In addition, the dielectric layer 130 may be formed by RF sputtering from a composite target of a dielectric material, or through reactive sputtering from multiple elemental targets, without the need for anodization or other oxidation techniques. Metal organic CVD (MOCVD) and sol-gel techniques have further been utilized to directly form metal oxide dielectrics. Other techniques of forming layers of dielectric material are known in the art and can include CVD and plasma-enhanced CVD (PECVD). Furthermore, other dielectric materials can be utilized with the various embodiments. Examples of other dielectric materials include strontium titanate (SrTiO3), barium titanate (BaTiO3), barium strontium titanate (BaSrTiO3; BST), lead zirconium titanate (PbZrTiO3; PZT), aluminum oxide (Al2O3) or zirconium oxide (Zr2O3), often formed by sputtering from a composite target or by MOCVD. Further examples include more conventional dielectric materials such as silicon dioxide (SiO2), silicon nitride (SiN) and silicon oxynitride (SiOxNy).

The designer must consider the operating conditions, especially that of temperature, when choosing a deposition technique. Organic substrates typically require processing temperatures below about 250 C. while some of the foregoing deposition techniques may require operating temperatures in excess of about 550 C. As an example, many of the metal oxides having a high dielectric constant, such as the titanates discussed above, utilize a high-temperature densification or annealing process subsequent to deposition in order to obtain their maximum values of dielectric constant. Such densification processes may reach temperatures of approximately 700-1,000 C. and be unsuitable for organic substrates. However, such densification processes would be suitable for substrates having a higher temperature resistance, such as ceramic substrates. In some embodiments, adhesion of the dielectric material to the first electrode 125 may be enhanced through conditioning of the first electrode 125, such as black oxide treatment of a copper electrode. However, such treatment may not be advisable as it will generally roughen the copper surface and may introduce defects in the subsequent dielectric layer.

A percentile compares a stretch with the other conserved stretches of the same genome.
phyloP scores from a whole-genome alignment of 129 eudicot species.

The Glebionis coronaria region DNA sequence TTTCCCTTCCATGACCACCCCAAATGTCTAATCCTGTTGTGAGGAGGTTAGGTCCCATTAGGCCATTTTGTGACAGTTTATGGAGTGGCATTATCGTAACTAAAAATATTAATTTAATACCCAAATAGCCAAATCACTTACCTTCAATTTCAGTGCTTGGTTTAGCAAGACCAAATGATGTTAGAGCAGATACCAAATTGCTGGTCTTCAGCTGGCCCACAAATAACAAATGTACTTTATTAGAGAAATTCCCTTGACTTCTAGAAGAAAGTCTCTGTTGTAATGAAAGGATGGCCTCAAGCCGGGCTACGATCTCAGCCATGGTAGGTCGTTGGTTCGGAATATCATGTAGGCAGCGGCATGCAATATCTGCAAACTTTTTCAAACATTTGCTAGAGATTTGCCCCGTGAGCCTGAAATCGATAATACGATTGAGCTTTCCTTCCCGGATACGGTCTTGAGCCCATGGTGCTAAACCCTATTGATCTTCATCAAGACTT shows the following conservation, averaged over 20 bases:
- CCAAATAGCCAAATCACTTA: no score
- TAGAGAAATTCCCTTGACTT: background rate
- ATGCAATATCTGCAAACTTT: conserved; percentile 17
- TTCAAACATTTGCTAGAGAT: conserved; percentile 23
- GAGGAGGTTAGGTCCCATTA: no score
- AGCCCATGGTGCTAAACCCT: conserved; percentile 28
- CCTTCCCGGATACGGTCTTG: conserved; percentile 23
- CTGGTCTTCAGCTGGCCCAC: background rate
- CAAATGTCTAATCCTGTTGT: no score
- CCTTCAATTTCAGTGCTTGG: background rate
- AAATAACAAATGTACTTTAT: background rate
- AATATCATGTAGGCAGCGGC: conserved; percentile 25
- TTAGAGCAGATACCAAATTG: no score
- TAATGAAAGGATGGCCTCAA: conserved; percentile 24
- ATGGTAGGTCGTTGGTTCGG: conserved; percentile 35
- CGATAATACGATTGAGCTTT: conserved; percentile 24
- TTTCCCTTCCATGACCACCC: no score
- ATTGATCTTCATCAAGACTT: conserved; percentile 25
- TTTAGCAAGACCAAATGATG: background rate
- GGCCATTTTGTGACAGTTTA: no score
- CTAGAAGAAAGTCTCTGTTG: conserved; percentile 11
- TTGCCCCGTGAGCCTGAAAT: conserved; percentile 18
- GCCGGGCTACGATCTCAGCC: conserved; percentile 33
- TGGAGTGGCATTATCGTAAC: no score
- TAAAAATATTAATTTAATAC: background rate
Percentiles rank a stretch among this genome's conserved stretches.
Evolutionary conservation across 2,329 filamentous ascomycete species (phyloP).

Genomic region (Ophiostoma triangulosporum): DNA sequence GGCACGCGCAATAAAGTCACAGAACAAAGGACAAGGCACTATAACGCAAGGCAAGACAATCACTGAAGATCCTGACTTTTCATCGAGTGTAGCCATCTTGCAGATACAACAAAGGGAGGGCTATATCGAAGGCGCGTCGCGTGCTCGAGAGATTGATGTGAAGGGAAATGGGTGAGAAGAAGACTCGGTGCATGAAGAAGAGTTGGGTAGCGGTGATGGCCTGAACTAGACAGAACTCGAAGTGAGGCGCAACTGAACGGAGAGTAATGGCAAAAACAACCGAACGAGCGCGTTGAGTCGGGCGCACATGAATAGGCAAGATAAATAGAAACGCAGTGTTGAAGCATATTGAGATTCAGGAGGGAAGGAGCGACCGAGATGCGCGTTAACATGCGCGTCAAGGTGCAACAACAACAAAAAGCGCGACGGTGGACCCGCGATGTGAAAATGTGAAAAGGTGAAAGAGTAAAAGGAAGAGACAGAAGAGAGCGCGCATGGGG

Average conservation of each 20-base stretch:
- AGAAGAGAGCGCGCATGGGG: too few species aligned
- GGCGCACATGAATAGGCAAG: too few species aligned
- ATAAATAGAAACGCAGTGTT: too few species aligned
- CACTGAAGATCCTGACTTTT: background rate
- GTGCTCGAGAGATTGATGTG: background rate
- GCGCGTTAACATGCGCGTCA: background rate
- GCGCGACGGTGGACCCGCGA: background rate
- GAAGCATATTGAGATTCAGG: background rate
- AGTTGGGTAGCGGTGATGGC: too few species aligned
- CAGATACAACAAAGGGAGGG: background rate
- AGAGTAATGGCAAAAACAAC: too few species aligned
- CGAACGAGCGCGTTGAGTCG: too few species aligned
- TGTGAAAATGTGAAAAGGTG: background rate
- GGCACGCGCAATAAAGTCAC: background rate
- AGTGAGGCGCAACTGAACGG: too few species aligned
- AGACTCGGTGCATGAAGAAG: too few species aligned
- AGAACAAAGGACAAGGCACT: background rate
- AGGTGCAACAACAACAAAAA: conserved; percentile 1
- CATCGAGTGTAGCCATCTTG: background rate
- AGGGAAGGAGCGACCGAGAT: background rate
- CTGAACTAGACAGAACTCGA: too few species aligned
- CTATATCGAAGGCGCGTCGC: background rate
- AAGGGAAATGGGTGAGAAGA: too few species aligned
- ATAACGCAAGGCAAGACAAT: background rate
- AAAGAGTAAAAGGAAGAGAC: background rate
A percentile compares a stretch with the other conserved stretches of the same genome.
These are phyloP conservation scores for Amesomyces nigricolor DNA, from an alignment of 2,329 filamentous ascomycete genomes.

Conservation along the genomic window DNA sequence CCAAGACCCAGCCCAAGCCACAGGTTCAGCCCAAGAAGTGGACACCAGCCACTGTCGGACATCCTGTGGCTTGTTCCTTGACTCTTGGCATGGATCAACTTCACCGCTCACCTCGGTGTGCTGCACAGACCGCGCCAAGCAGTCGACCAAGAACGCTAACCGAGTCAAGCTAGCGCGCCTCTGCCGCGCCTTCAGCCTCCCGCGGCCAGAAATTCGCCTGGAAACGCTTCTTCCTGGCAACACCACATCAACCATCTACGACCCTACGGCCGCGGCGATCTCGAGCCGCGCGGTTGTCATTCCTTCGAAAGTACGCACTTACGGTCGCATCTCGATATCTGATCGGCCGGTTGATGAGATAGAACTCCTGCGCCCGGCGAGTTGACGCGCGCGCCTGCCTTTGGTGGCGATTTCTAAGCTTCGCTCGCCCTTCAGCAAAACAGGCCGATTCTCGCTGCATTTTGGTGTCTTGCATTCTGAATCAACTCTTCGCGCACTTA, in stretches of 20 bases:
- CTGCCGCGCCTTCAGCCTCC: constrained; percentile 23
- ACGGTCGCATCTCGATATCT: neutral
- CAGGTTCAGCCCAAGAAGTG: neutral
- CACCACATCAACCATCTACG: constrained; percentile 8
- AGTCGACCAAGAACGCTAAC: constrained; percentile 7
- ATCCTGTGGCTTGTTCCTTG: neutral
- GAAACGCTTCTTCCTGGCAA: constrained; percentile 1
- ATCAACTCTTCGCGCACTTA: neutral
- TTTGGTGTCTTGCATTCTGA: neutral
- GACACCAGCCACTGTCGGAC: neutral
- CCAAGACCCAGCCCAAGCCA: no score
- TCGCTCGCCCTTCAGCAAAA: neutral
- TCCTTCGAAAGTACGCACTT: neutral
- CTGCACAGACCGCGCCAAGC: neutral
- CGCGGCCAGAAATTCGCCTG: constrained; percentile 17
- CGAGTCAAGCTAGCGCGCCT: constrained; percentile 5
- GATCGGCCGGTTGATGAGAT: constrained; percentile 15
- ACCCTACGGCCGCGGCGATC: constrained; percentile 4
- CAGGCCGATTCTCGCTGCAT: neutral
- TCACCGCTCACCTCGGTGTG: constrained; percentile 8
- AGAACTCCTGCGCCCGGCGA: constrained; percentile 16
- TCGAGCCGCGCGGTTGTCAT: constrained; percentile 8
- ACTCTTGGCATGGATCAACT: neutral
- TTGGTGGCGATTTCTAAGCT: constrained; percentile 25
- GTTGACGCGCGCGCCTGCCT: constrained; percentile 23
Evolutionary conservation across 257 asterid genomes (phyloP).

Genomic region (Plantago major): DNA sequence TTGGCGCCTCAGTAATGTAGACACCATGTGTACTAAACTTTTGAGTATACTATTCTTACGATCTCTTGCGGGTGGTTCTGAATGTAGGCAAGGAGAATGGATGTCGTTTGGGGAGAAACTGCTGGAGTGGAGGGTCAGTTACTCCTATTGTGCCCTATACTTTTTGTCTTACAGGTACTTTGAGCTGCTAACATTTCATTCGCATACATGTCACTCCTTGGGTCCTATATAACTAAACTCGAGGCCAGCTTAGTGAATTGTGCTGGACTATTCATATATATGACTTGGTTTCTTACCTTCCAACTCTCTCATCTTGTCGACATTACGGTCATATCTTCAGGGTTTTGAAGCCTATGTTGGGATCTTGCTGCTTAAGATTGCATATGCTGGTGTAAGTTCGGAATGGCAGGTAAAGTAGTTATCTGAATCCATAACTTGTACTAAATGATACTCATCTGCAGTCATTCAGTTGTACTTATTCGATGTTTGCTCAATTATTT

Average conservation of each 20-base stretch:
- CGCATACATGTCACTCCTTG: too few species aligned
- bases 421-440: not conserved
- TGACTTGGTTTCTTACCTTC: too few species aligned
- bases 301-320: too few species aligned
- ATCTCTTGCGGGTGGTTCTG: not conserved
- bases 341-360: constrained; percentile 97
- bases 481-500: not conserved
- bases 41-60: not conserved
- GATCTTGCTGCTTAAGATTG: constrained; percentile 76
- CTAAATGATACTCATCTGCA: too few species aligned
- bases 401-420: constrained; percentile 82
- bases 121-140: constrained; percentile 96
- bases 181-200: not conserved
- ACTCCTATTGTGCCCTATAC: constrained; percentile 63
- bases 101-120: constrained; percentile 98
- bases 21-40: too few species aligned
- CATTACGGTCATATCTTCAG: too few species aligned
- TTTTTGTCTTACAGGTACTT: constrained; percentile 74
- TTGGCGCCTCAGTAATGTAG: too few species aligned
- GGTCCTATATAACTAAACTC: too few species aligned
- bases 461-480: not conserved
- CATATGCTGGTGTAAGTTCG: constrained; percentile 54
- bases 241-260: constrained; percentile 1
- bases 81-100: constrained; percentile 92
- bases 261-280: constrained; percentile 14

The dielectric layer 130 is formed to overlie at least a first portion of the first electrode 125, the first portion of the first electrode 125 being that portion within the sidewalls 110. Furthermore, the dielectric layer 130 is formed to leave a remaining portion of the via 105 unfilled. As shown in FIG. 1C, and as previously described for one embodiment, the dielectric layer 130 may extend to overlie a second portion of the first electrode 125 overlying a portion of the first surface 115. Such second portion of the first electrode 125 may further overlie a portion of the second surface 120. Extension of the dielectric layer 130 over the second portion of the first electrode 125 provides certain advantages relating to separation of the first electrode 125 from a subsequent electrode as will become apparent below. However, at least a portion of the first electrode 125 on the first surface 115 remains uncovered by the dielectric layer 130.

In FIG. 1D, a second electrode 135 is formed in the remaining portion of the via 105 not filled by the dielectric layer 130. The second electrode 135 is formed, in one embodiment, by filling the remaining portion of the via 105 with a conductive paste. For one embodiment, the conductive paste is cured.

Alternatively, electroless plating followed by electrolytic plating of metal, such as copper, can be used for one embodiment to form a layer of electroplated metal overlying the dielectric layer 130 as the second electrode 135. In this embodiment, the second electrode 135 will have generally a hollow structure defined by the structure of the remaining portion of the via 105 left unfilled by the dielectric layer 130, and may completely fill the remaining portion of the via 105. Any portion of the via 105 unfilled by the resulting layer of electroplated metal in this embodiment can be optionally filled, e.g., with a polymer via plug, as is known in the art. Other methods, such as many of those described for the formation of the first electrode 125, can also be used to form a conductive material as the second electrode 135 in the remaining portion of the via 105 left unfilled by the dielectric layer 130.